Walks through Kabul | Daily News


 

Walks through Kabul

Title: Shadow City

Author: Tarun Khan

 

From graveyards to cinemas, bookshops to ‘poppy palaces’ … perilous walks through the Afghan capital offer a unique on-the-ground view of the city.

Taran Khan starts her journeys to Kabul with defiant optimism. She travels from India in 2006, five years after the apparent overthrow of the Taliban, to join a city filling up with aid workers and international consultants. One of the first things she is told when she arrives to take up work training Afghan journalists is never to walk in the city, advice that she promptly ignores. Shadow City is an account of a series of long visits to Kabul over eight years, charting the city’s changes as it takes hopeful steps towards recovering from conflict, before sinking back into turbulence.

While the employees of big aid agencies are ferried around in armoured cars, observing everything from behind the tinted glass of their SUVs, Khan is out on the streets, stepping through the mud, dipping into markets, listening to birds on the bare branches of trees “singing songs of the approaching dusk”.

This book is a refreshing counterpoint to the macho foreign correspondent genre, typically more preoccupied with al-Qaida’s generals, the progress and setbacks of the US military campaign and the flourishing opium trade. Khan prefers to be on the ground, wandering into graveyards, bookshops and cinemas. There are challenges, but some of these she has already navigated growing up in the northern Indian city of Aligarh: walking on the streets there as a young woman came with intense male scrutiny, which, she writes, has heightened her awareness of no-go areas and intensified her appreciation of walking as a luxury. It is interesting to read her perspectives on Afghanistan, filtered through the lens of her conservative Indian upbringing.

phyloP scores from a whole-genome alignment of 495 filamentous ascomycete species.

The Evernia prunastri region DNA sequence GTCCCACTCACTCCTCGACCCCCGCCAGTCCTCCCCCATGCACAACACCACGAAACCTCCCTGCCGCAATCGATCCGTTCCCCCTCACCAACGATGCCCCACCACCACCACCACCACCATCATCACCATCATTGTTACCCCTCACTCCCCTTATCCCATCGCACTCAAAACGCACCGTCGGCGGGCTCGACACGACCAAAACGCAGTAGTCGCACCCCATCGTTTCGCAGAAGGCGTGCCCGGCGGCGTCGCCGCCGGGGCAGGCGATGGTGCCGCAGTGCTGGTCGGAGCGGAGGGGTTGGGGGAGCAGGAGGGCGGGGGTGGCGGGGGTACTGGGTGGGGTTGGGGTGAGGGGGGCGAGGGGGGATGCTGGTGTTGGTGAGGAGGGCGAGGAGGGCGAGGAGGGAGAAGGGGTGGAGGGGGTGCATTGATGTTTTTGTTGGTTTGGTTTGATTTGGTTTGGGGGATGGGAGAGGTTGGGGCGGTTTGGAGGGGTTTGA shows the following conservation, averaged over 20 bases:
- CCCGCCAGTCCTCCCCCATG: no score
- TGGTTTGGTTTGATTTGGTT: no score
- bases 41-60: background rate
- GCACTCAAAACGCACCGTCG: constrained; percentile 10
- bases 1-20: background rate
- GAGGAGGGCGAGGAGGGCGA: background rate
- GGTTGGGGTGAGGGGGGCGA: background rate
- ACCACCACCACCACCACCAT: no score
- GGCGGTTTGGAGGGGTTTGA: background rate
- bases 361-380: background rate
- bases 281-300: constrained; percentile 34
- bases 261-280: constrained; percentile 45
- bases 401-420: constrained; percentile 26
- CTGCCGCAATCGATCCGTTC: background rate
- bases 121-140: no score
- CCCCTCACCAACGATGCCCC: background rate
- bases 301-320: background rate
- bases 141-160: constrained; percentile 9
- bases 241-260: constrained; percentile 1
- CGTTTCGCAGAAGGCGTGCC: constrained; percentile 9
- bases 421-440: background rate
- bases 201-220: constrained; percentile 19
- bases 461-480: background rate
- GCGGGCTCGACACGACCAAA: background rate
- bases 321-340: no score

To begin with she follows a 1960s English language guidebook, Nancy Hatch Dupree’s An Historical Guide to Kabul, but the suggested routes have become more perilous; on one expedition she notes that street children have recently been killed in a suicide bombing on the recommended path. On another excursion to visit a hillside settlement, a colleague shows her how to navigate a road that has been cleared of mines, instructing her to walk on the white stones. She picks her way through, repeating in her head anxiously: “Red stones mean danger, white stones mean safety.” But she is embarrassed by her own apprehension, noting that this is a route taken by dozens of families every day.

Reviewed by Amelia Gentleman

for The Guardian


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